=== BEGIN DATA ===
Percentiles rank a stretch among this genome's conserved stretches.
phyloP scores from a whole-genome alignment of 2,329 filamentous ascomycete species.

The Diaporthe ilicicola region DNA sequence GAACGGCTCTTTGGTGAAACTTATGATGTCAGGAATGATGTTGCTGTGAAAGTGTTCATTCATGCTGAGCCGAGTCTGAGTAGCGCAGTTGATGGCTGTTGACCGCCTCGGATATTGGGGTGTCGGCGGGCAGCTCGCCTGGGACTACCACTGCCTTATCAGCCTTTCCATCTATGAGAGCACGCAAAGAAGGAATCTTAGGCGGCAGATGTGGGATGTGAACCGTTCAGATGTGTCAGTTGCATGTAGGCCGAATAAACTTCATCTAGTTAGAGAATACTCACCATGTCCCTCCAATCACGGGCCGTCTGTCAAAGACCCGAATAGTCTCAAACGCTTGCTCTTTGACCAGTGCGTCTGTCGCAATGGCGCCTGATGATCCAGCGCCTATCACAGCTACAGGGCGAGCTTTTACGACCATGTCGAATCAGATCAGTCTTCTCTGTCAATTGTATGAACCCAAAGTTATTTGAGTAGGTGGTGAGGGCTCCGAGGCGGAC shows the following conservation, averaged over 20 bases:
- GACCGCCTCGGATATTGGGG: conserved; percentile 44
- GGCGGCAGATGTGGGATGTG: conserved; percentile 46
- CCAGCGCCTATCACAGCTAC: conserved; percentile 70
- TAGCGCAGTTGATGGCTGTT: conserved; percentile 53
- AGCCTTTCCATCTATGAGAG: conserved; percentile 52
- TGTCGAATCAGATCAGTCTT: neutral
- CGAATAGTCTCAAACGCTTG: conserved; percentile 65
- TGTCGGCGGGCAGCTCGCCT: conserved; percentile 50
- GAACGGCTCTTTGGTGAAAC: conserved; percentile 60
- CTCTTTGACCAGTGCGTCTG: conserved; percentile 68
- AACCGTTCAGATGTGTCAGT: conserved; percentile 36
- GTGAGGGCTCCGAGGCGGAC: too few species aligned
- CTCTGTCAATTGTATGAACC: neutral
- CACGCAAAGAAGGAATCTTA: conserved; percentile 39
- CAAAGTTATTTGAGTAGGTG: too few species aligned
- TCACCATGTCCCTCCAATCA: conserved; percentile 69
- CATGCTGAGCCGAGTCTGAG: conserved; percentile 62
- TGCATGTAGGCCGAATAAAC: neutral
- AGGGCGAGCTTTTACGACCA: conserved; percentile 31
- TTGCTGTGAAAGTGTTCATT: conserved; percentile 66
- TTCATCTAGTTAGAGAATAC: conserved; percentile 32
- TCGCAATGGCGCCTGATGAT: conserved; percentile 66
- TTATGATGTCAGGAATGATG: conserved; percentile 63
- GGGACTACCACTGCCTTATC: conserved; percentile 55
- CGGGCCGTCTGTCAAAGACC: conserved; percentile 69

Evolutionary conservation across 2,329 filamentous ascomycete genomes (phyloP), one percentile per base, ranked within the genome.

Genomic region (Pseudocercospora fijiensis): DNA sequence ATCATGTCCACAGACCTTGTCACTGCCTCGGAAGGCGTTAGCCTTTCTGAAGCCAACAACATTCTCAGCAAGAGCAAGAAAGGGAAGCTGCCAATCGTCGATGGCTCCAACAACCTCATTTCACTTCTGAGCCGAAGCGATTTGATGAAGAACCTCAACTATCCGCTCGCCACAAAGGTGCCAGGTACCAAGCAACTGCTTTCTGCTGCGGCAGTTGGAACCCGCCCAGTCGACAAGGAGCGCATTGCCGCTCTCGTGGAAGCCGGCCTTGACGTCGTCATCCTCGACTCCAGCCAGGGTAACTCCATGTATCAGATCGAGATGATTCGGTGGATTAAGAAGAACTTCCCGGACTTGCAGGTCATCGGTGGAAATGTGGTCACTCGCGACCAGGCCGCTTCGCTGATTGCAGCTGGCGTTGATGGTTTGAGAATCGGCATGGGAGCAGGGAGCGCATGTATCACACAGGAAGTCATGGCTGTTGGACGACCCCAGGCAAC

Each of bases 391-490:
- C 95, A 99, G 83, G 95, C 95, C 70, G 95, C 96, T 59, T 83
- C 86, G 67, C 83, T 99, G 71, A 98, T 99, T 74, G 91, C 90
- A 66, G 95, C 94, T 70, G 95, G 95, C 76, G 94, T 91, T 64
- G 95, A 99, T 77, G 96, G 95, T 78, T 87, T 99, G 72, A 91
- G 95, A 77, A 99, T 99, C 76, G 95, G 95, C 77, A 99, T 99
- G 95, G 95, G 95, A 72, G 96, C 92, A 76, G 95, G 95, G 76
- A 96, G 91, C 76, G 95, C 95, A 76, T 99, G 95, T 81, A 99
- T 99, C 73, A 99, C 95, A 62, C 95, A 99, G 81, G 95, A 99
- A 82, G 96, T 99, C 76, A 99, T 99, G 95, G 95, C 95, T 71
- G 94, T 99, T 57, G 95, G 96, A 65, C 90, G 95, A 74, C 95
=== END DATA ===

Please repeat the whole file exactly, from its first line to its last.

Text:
Percentiles rank a stretch among this genome's conserved stretches.
phyloP scores from a whole-genome alignment of 2,329 filamentous ascomycete species.

The Diaporthe ilicicola region DNA sequence GAACGGCTCTTTGGTGAAACTTATGATGTCAGGAATGATGTTGCTGTGAAAGTGTTCATTCATGCTGAGCCGAGTCTGAGTAGCGCAGTTGATGGCTGTTGACCGCCTCGGATATTGGGGTGTCGGCGGGCAGCTCGCCTGGGACTACCACTGCCTTATCAGCCTTTCCATCTATGAGAGCACGCAAAGAAGGAATCTTAGGCGGCAGATGTGGGATGTGAACCGTTCAGATGTGTCAGTTGCATGTAGGCCGAATAAACTTCATCTAGTTAGAGAATACTCACCATGTCCCTCCAATCACGGGCCGTCTGTCAAAGACCCGAATAGTCTCAAACGCTTGCTCTTTGACCAGTGCGTCTGTCGCAATGGCGCCTGATGATCCAGCGCCTATCACAGCTACAGGGCGAGCTTTTACGACCATGTCGAATCAGATCAGTCTTCTCTGTCAATTGTATGAACCCAAAGTTATTTGAGTAGGTGGTGAGGGCTCCGAGGCGGAC shows the following conservation, averaged over 20 bases:
- GACCGCCTCGGATATTGGGG: conserved; percentile 44
- GGCGGCAGATGTGGGATGTG: conserved; percentile 46
- CCAGCGCCTATCACAGCTAC: conserved; percentile 70
- TAGCGCAGTTGATGGCTGTT: conserved; percentile 53
- AGCCTTTCCATCTATGAGAG: conserved; percentile 52
- TGTCGAATCAGATCAGTCTT: neutral
- CGAATAGTCTCAAACGCTTG: conserved; percentile 65
- TGTCGGCGGGCAGCTCGCCT: conserved; percentile 50
- GAACGGCTCTTTGGTGAAAC: conserved; percentile 60
- CTCTTTGACCAGTGCGTCTG: conserved; percentile 68
- AACCGTTCAGATGTGTCAGT: conserved; percentile 36
- GTGAGGGCTCCGAGGCGGAC: too few species aligned
- CTCTGTCAATTGTATGAACC: neutral
- CACGCAAAGAAGGAATCTTA: conserved; percentile 39
- CAAAGTTATTTGAGTAGGTG: too few species aligned
- TCACCATGTCCCTCCAATCA: conserved; percentile 69
- CATGCTGAGCCGAGTCTGAG: conserved; percentile 62
- TGCATGTAGGCCGAATAAAC: neutral
- AGGGCGAGCTTTTACGACCA: conserved; percentile 31
- TTGCTGTGAAAGTGTTCATT: conserved; percentile 66
- TTCATCTAGTTAGAGAATAC: conserved; percentile 32
- TCGCAATGGCGCCTGATGAT: conserved; percentile 66
- TTATGATGTCAGGAATGATG: conserved; percentile 63
- GGGACTACCACTGCCTTATC: conserved; percentile 55
- CGGGCCGTCTGTCAAAGACC: conserved; percentile 69

Evolutionary conservation across 2,329 filamentous ascomycete genomes (phyloP), one percentile per base, ranked within the genome.

Genomic region (Pseudocercospora fijiensis): DNA sequence ATCATGTCCACAGACCTTGTCACTGCCTCGGAAGGCGTTAGCCTTTCTGAAGCCAACAACATTCTCAGCAAGAGCAAGAAAGGGAAGCTGCCAATCGTCGATGGCTCCAACAACCTCATTTCACTTCTGAGCCGAAGCGATTTGATGAAGAACCTCAACTATCCGCTCGCCACAAAGGTGCCAGGTACCAAGCAACTGCTTTCTGCTGCGGCAGTTGGAACCCGCCCAGTCGACAAGGAGCGCATTGCCGCTCTCGTGGAAGCCGGCCTTGACGTCGTCATCCTCGACTCCAGCCAGGGTAACTCCATGTATCAGATCGAGATGATTCGGTGGATTAAGAAGAACTTCCCGGACTTGCAGGTCATCGGTGGAAATGTGGTCACTCGCGACCAGGCCGCTTCGCTGATTGCAGCTGGCGTTGATGGTTTGAGAATCGGCATGGGAGCAGGGAGCGCATGTATCACACAGGAAGTCATGGCTGTTGGACGACCCCAGGCAAC

Each of bases 391-490:
- C 95, A 99, G 83, G 95, C 95, C 70, G 95, C 96, T 59, T 83
- C 86, G 67, C 83, T 99, G 71, A 98, T 99, T 74, G 91, C 90
- A 66, G 95, C 94, T 70, G 95, G 95, C 76, G 94, T 91, T 64
- G 95, A 99, T 77, G 96, G 95, T 78, T 87, T 99, G 72, A 91
- G 95, A 77, A 99, T 99, C 76, G 95, G 95, C 77, A 99, T 99
- G 95, G 95, G 95, A 72, G 96, C 92, A 76, G 95, G 95, G 76
- A 96, G 91, C 76, G 95, C 95, A 76, T 99, G 95, T 81, A 99
- T 99, C 73, A 99, C 95, A 62, C 95, A 99, G 81, G 95, A 99
- A 82, G 96, T 99, C 76, A 99, T 99, G 95, G 95, C 95, T 71
- G 94, T 99, T 57, G 95, G 96, A 65, C 90, G 95, A 74, C 95